The Turkish research ship at the centre of a row between Greece and Turkey over gas exploration in the eastern Mediterranean returned to a port in southern Turkey, local media reported Sunday.
Turkey sent the Oruc Reis research vessel to disputed waters near a Greek island on August 10 and prolonged the mission three times despite repeated calls from the European Union and Greece to stop.
But its deployment was scheduled to end on Saturday and has not been renewed by the Turkish authorities, pro-government newspaper Yeni Safak reported, adding that it had returned to Antalya port.
The decision not to extend the ship’s mission was viewed as “a step towards giving diplomacy a chance,” the newspaper wrote, linking it to attempts to kickstart talks between Greece and Turkey.
NATO said earlier this month that officials from both sides had agreed to take part in technical talks to avoid accidents between their navies.
Athens denied this was the case, but the Turkish defence ministry said on Thursday that the first round of talks between Greek and Turkish military delegations took place at NATO’s headquarters in Brussels.
While Turkey repeatedly said it was ready for dialogue without preconditions, Greece said there could only be talks once Ankara stopped making “threats”.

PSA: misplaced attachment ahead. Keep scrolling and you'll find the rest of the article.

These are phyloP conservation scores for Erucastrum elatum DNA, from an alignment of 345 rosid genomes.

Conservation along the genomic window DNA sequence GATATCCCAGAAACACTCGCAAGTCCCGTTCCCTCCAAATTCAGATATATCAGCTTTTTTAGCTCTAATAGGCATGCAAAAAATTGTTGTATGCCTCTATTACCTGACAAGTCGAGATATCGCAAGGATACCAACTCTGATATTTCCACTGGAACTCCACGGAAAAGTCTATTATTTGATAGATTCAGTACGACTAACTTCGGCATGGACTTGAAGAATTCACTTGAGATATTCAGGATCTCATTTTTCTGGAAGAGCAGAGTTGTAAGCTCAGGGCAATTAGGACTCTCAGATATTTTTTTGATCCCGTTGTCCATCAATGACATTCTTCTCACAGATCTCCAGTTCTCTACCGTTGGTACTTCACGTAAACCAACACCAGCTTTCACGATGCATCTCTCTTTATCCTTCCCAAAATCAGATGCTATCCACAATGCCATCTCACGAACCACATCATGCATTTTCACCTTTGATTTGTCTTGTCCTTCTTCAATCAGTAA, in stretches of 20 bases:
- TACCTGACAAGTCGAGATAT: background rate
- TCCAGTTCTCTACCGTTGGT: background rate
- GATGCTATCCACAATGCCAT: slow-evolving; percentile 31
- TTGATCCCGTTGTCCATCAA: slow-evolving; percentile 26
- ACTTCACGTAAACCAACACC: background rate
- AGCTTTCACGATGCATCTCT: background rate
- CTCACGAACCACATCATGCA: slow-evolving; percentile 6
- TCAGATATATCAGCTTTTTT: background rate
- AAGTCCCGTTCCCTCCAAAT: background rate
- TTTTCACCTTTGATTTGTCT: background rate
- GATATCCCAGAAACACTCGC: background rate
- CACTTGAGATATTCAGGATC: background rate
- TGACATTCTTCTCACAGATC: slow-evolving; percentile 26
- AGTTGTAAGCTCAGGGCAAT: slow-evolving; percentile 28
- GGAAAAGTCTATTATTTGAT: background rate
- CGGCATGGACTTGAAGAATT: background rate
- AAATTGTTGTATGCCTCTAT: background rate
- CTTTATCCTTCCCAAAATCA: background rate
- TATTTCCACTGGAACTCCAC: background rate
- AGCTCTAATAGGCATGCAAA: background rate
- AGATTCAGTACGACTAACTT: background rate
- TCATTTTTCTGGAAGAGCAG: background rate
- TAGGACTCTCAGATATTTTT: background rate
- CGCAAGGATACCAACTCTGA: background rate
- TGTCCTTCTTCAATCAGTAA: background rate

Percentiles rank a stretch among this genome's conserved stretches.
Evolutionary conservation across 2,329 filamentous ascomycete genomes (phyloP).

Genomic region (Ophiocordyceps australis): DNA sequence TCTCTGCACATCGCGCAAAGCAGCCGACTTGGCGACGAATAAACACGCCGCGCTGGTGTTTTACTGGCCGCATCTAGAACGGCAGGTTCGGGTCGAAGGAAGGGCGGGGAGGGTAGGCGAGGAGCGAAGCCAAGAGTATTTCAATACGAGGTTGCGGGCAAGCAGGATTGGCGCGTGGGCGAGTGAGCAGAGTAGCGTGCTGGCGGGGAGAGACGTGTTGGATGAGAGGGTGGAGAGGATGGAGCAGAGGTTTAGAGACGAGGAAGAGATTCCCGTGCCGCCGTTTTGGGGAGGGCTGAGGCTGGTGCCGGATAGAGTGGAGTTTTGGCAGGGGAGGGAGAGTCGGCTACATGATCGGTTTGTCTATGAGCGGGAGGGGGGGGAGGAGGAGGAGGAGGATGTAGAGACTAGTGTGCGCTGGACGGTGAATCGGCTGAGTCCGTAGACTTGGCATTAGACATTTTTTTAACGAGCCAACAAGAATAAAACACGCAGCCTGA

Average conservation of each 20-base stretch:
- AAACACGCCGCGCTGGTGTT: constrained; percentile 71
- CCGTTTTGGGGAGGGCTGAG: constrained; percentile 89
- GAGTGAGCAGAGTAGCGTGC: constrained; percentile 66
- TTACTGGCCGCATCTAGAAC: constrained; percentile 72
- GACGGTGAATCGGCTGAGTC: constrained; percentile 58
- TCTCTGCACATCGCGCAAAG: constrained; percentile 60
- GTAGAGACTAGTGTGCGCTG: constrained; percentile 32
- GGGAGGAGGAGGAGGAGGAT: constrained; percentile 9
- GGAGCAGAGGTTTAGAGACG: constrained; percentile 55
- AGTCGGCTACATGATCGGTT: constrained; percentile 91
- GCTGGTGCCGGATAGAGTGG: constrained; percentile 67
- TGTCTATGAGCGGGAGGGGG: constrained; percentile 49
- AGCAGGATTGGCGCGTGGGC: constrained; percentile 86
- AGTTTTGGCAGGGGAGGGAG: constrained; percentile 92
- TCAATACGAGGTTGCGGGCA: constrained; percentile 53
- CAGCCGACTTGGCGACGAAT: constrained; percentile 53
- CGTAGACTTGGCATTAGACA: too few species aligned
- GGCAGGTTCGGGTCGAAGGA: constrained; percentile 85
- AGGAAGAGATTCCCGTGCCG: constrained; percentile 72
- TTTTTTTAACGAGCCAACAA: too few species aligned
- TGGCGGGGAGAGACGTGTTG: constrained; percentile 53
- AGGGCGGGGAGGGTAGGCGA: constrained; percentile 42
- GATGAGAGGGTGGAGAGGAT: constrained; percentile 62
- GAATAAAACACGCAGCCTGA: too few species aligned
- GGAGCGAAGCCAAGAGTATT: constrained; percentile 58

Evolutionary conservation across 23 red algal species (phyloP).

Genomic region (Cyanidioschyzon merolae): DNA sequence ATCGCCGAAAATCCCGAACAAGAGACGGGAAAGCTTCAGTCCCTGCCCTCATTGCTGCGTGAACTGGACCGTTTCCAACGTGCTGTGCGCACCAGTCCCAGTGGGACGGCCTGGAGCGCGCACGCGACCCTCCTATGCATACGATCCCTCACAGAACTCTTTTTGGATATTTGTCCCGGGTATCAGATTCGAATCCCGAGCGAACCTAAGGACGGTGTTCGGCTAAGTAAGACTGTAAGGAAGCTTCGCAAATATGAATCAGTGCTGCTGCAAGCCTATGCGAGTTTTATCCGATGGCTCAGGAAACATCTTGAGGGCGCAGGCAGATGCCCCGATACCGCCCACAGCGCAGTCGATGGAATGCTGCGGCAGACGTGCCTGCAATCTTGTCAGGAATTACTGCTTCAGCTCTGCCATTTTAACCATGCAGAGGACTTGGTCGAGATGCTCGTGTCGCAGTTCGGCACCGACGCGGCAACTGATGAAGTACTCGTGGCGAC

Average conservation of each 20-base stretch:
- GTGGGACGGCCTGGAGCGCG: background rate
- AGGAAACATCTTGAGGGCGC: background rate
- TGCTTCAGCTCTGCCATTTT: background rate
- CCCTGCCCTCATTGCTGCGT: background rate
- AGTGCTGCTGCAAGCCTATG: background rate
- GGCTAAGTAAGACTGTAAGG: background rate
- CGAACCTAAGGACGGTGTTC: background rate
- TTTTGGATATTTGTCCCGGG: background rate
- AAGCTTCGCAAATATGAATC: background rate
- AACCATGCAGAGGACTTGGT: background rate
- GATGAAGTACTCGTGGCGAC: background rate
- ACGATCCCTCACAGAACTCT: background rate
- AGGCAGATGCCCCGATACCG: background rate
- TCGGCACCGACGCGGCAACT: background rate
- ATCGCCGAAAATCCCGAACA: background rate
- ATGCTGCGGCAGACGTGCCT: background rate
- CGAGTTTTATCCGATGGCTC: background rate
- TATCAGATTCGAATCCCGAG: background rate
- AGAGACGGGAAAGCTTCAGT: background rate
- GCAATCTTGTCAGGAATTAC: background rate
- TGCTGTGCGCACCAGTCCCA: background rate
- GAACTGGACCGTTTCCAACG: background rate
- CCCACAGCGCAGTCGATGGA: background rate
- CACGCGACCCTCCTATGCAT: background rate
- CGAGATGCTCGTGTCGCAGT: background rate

Greek government spokesman Stelios Petsas welcomed the apparent withdrawal in an interview to Skai TV on Sunday.
“The fact there seems to be no new NAVTEX (deployment) is a positive step. We assess that as such and we are following the situation,” he said.
Tensions escalated after Turkey sent the seismic research vessel and a small navy flotilla to waters claimed by Greece last month.
Greece then responded by shadowing the Turkish ships and staging naval exercises with several EU allies and the United Arab Emirates in its own show of force.
Leaders of seven European countries on the Mediterranean met at a summit last week in Corsica where they said they were ready to back EU sanctions on Turkey over the dispute.